Sometime we think of our lives and how they are affected by our sin. This is as it should be, if we are honestly pondering our sin instead of wallowing in guilt and self pity, which are merely cleverly disguised selfishness. At a certain point also some of us consider how our sin, stretching back to Adam, has affected Creation, corrupting literally the entire world. For there is nothing in this world of men that our sin has not tainted.
And so, I got to thinking, what about time itself? How has our sin, collectively and individually, affected time? We unconsciously think in terms of aging and decay: everything fades with time. Even when we talk about simply enjoying the moment, we lie to ourselves. Every moment we find ourselves enjoying is in the past by the time we realize it has brought us happiness. We are grasping at our histories even as we seize the day.
The greatest joys of our life become wearisome to us, given enough time. And what is this, but the greatest of sin’s corruptions? Given an eternity to worship our Creator, we chose to steal a moment of sinful pleasure, and we’ve been doing it ever since.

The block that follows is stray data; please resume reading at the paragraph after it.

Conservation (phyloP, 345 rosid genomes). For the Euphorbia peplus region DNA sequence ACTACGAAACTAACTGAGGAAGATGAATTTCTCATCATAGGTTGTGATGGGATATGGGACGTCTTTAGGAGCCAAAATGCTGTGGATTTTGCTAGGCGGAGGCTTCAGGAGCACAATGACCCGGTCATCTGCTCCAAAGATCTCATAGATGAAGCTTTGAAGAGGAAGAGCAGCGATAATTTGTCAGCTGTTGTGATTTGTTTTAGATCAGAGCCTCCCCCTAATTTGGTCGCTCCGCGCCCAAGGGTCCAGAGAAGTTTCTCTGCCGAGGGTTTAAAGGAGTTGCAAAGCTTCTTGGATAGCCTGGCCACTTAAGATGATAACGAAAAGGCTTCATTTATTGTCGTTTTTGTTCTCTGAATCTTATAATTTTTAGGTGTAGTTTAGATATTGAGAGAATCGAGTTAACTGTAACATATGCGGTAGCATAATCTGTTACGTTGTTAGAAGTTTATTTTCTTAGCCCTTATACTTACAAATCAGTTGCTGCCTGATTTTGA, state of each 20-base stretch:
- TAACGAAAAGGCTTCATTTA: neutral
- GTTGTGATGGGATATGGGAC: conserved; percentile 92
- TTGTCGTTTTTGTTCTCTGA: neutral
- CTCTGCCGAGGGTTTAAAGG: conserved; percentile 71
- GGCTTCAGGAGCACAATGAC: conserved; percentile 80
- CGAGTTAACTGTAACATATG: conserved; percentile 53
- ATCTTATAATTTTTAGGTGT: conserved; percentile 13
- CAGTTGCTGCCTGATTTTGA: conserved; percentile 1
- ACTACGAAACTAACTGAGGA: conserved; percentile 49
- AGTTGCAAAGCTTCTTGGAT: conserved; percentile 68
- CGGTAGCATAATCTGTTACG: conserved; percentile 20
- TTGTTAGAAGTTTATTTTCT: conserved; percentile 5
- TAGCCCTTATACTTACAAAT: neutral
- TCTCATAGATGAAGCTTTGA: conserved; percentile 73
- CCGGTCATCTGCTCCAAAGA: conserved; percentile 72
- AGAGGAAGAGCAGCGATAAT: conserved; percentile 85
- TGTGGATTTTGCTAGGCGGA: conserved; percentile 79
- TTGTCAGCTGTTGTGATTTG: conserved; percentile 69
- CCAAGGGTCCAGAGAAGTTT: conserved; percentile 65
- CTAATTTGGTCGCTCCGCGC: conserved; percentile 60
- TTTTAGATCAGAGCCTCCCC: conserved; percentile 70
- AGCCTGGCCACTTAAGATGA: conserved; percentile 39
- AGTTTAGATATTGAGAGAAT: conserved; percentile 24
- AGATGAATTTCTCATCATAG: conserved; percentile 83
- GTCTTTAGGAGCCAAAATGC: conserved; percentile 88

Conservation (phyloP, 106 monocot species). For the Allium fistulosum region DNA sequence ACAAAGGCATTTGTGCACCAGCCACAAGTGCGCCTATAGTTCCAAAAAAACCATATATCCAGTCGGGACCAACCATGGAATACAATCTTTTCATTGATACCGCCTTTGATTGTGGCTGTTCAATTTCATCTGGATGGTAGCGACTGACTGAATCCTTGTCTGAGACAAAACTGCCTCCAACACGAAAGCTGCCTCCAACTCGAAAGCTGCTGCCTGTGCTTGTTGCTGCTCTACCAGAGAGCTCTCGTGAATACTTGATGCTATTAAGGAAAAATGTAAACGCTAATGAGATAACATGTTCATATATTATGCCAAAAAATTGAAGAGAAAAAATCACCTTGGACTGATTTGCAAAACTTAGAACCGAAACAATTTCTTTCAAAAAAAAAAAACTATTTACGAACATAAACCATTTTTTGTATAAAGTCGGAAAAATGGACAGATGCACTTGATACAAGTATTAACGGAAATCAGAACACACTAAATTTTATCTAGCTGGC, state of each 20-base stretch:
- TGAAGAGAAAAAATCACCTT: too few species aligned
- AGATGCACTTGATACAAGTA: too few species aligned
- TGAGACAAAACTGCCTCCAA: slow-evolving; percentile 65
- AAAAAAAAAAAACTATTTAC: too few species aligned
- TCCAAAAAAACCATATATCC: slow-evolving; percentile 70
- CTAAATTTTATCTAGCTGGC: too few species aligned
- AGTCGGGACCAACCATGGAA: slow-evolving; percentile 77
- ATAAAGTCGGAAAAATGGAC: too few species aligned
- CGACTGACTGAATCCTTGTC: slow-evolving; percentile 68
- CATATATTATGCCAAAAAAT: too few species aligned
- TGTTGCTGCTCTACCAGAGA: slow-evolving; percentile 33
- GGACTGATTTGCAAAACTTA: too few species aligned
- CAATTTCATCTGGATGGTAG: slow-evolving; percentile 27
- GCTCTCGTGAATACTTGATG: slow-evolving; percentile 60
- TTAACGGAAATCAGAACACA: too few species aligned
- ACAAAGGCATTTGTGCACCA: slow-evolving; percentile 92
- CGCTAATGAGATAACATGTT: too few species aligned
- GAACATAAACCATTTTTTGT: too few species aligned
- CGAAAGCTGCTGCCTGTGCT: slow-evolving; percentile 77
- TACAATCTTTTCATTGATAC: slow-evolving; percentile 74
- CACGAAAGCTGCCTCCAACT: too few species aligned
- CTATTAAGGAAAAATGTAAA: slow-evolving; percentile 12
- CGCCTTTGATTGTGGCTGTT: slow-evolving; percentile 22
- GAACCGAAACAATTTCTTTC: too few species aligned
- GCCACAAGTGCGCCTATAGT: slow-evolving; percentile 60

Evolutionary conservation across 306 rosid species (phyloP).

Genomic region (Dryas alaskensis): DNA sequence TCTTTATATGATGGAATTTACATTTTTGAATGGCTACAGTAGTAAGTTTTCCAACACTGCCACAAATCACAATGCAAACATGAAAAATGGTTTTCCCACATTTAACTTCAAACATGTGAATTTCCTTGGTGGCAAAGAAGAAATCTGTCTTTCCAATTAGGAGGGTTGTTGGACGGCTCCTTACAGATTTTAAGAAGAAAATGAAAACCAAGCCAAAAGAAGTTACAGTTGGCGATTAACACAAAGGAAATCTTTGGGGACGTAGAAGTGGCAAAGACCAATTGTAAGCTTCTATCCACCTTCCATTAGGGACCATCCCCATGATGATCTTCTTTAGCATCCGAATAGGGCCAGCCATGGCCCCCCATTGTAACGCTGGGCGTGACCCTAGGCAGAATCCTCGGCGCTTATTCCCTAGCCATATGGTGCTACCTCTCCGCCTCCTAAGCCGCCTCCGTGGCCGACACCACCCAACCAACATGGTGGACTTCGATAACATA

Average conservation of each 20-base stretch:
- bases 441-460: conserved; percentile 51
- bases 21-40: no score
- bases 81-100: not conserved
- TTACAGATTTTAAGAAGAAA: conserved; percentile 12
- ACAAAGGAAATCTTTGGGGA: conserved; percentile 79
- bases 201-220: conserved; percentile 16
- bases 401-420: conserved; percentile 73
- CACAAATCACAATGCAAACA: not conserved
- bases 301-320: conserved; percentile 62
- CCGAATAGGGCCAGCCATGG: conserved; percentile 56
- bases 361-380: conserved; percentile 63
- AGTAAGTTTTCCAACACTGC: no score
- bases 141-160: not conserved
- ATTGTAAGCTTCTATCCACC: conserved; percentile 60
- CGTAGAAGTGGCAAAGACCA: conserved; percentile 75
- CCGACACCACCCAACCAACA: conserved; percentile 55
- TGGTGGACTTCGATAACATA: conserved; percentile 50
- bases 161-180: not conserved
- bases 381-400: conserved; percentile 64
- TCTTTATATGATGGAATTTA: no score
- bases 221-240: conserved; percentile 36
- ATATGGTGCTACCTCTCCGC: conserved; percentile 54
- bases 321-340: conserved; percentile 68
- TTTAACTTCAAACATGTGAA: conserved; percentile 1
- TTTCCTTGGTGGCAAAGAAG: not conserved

We took the beauty and wonder of eternal discovery, eternal growth, eternal intimacy, and we corrupted it through our sin into nothing more than a relentless destroyer, a slavering beast. And beast it remains, devouring each second of our lives. It knows neither joy nor remorse: and beauty having become beast, it slips its fangs between the seconds, rending our futures instantaneously into our pasts. Fears and hopes, joys and sorrows, they become, as the great Preacher said, vanity. The beast we call the present devours all.
Or perhaps this explains it better: there are whiny children at Disneyland.
Through the wide ever-hungering jaws of the present every moment of the future in this world must pass. Until…
Until our mockery of God’s creative power – our sin, our efforts to remake everything in our own image, our twisting of dominion into rebellion – ceases. For while the beast is sovereign over every single moment of human history since Genesis 3, it serves at the sufferance of a Sovereign greater still. And that Sovereign is set not simply on redeeming men, but every aspect of His glorious Creation.
Consider this. There will be a moment when weariness ceases. When hope beyond anything we’ve ever dared to hope is realized, and does not become part of the past, but an eternal victorious moment in which we dwell forever.
“Further up,” C. S. Lewis cried out in The Last Battle, “and further in!” I hope he gets to lead us up the mountain one day, for I will gladly (truly, unabashedly gladly for perhaps the very first time in my immortal existence) follow.
And the Present will sleep contently at the foot of its King, hunger sated.